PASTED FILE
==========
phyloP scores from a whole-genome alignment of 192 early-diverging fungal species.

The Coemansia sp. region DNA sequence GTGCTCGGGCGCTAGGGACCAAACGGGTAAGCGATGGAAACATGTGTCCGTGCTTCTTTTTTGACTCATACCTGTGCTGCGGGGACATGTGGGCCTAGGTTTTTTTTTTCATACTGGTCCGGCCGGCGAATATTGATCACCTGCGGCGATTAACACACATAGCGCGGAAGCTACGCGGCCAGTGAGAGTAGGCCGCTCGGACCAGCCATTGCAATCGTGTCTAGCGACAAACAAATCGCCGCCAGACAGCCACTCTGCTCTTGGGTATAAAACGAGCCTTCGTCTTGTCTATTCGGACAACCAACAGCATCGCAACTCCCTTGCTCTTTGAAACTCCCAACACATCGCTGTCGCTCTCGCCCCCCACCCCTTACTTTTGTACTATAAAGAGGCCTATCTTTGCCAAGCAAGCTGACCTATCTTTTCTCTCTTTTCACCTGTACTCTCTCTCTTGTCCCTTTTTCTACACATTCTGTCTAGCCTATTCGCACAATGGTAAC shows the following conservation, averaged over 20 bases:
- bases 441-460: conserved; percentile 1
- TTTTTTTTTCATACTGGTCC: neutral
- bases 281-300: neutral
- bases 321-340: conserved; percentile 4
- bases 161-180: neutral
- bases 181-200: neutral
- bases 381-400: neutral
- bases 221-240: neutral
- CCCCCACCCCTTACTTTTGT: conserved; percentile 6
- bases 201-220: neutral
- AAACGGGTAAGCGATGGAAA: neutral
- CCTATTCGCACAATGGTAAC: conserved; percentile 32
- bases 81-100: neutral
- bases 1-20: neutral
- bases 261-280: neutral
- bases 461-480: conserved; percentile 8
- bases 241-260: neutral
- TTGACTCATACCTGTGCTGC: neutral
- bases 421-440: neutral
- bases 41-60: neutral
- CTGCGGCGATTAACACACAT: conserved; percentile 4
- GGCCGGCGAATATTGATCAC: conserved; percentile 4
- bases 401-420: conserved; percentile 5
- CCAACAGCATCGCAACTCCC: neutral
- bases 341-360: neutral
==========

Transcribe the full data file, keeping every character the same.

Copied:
phyloP scores from a whole-genome alignment of 192 early-diverging fungal species.

The Coemansia sp. region DNA sequence GTGCTCGGGCGCTAGGGACCAAACGGGTAAGCGATGGAAACATGTGTCCGTGCTTCTTTTTTGACTCATACCTGTGCTGCGGGGACATGTGGGCCTAGGTTTTTTTTTTCATACTGGTCCGGCCGGCGAATATTGATCACCTGCGGCGATTAACACACATAGCGCGGAAGCTACGCGGCCAGTGAGAGTAGGCCGCTCGGACCAGCCATTGCAATCGTGTCTAGCGACAAACAAATCGCCGCCAGACAGCCACTCTGCTCTTGGGTATAAAACGAGCCTTCGTCTTGTCTATTCGGACAACCAACAGCATCGCAACTCCCTTGCTCTTTGAAACTCCCAACACATCGCTGTCGCTCTCGCCCCCCACCCCTTACTTTTGTACTATAAAGAGGCCTATCTTTGCCAAGCAAGCTGACCTATCTTTTCTCTCTTTTCACCTGTACTCTCTCTCTTGTCCCTTTTTCTACACATTCTGTCTAGCCTATTCGCACAATGGTAAC shows the following conservation, averaged over 20 bases:
- bases 441-460: conserved; percentile 1
- TTTTTTTTTCATACTGGTCC: neutral
- bases 281-300: neutral
- bases 321-340: conserved; percentile 4
- bases 161-180: neutral
- bases 181-200: neutral
- bases 381-400: neutral
- bases 221-240: neutral
- CCCCCACCCCTTACTTTTGT: conserved; percentile 6
- bases 201-220: neutral
- AAACGGGTAAGCGATGGAAA: neutral
- CCTATTCGCACAATGGTAAC: conserved; percentile 32
- bases 81-100: neutral
- bases 1-20: neutral
- bases 261-280: neutral
- bases 461-480: conserved; percentile 8
- bases 241-260: neutral
- TTGACTCATACCTGTGCTGC: neutral
- bases 421-440: neutral
- bases 41-60: neutral
- CTGCGGCGATTAACACACAT: conserved; percentile 4
- GGCCGGCGAATATTGATCAC: conserved; percentile 4
- bases 401-420: conserved; percentile 5
- CCAACAGCATCGCAACTCCC: neutral
- bases 341-360: neutral